3. Who and/or what inspired you to write your book?
I think my book was just waiting to come out. It’s hard to say who or what inspired me. I have always been writing. From the earliest of ages, I carried a notebook around with me. In those early days I was writing to God to try to understand EVERYTHING. It’s funny how things always circle around. Now, I write to God and to myself and to the spirit in us all. I want to speak it out, speak to it, bring it alive. Even the dark, too. For it cannot be hidden or ignored, but wrestled with like an angel that will ultimately bless you.
And, as my mom always likes to point out: my whole life I have created “scripts” in my head and somehow seen reality through such scripts. Sometimes that can be extremely unhealthy, so I think my only outlet was to write things down. Get them on paper. Also, writing is quite powerful. Something called forth and brought to life. It is an exorcism of sorts. And possibly I have always felt the need to explain myself to others, or the world to myself.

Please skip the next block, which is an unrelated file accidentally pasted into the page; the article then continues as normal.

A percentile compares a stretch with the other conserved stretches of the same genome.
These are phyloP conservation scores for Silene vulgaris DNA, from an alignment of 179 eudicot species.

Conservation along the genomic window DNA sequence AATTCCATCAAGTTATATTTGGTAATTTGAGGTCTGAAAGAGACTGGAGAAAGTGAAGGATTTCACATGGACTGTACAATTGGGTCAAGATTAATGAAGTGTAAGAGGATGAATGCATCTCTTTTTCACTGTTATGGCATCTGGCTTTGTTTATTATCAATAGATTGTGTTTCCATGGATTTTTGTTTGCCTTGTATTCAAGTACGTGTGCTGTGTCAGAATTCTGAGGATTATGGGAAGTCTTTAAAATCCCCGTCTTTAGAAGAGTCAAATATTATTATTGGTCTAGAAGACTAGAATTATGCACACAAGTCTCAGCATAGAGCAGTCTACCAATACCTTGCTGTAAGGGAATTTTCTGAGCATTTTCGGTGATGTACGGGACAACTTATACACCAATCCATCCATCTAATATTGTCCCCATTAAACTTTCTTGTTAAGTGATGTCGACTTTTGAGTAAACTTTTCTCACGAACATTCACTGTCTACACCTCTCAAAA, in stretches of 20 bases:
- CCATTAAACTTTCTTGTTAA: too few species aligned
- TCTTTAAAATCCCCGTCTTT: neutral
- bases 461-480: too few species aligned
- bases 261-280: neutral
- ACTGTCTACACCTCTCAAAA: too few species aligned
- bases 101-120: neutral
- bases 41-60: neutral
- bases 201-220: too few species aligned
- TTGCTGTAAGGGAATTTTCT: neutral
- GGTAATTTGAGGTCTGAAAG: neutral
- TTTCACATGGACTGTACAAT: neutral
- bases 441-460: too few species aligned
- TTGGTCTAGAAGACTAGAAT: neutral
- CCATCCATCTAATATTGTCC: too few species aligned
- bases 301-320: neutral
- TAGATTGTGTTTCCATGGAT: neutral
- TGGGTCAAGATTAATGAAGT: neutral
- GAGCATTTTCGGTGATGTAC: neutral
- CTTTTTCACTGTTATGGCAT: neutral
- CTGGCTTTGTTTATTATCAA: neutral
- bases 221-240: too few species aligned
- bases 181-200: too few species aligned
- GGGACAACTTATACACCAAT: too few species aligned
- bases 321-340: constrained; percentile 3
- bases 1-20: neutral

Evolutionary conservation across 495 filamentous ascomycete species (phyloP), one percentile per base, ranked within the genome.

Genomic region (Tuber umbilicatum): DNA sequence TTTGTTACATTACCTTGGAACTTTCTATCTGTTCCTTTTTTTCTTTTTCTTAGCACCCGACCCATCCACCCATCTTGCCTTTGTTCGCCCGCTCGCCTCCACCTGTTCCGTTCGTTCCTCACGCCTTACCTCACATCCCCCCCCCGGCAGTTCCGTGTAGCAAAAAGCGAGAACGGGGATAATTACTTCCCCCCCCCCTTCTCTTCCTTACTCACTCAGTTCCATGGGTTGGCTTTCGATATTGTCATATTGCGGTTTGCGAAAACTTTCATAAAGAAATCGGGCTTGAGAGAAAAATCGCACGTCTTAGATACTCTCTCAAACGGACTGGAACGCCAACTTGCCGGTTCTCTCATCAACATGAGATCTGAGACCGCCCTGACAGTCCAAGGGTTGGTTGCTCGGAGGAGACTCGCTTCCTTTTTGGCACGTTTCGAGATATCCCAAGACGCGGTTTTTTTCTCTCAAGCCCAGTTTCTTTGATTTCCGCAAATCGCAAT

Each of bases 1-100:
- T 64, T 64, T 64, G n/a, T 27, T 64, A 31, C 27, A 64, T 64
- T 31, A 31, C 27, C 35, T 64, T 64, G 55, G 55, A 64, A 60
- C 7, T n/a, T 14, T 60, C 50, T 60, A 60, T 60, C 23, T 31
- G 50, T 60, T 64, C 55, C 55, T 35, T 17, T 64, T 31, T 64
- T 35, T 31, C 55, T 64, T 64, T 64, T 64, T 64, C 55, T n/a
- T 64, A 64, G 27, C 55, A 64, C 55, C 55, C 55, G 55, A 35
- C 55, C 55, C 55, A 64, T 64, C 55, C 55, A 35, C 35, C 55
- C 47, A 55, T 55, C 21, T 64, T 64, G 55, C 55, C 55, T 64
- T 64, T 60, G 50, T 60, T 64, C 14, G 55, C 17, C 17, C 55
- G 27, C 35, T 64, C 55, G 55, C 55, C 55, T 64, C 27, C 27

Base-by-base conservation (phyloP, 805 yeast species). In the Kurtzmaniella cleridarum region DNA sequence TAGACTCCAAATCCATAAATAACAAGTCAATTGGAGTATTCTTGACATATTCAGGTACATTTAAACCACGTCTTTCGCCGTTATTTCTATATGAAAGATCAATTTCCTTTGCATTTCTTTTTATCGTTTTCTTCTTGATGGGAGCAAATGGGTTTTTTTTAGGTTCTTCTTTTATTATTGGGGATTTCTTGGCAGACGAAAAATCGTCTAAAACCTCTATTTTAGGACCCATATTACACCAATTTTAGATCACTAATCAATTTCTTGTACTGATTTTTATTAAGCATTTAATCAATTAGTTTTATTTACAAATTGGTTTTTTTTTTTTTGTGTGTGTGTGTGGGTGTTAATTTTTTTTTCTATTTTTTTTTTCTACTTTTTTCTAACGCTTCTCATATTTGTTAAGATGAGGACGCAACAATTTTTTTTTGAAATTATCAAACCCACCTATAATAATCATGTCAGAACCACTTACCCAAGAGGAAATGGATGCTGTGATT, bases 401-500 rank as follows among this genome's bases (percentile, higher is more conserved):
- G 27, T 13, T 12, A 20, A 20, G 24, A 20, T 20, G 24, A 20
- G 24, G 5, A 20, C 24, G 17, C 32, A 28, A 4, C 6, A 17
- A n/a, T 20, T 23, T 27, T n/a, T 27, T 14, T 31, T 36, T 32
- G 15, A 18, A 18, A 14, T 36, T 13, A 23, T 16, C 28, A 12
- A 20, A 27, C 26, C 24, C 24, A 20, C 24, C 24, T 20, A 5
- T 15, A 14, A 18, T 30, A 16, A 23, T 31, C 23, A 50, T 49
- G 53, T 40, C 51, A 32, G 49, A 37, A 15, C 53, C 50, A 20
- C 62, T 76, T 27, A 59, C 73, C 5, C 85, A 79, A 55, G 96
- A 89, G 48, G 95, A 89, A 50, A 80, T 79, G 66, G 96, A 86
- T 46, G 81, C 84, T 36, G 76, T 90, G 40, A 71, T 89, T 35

4. How long did it take you to write the first draft of your manuscript?
I have been working on the manuscript, the larger manuscript from where the chapbook emerged, since my Sarah Lawrence days. That would make it about 5 years now. I am always working on my manuscript. The chapbook itself is finished now and only that happened at the end of 2012. I get nervous just thinking about holding it in my hand when the book is ready to ship at the end of this month. I will more than likely want to continue changing it. I think every writer must feel this way with a finished project.
5. What genre does your book fall under?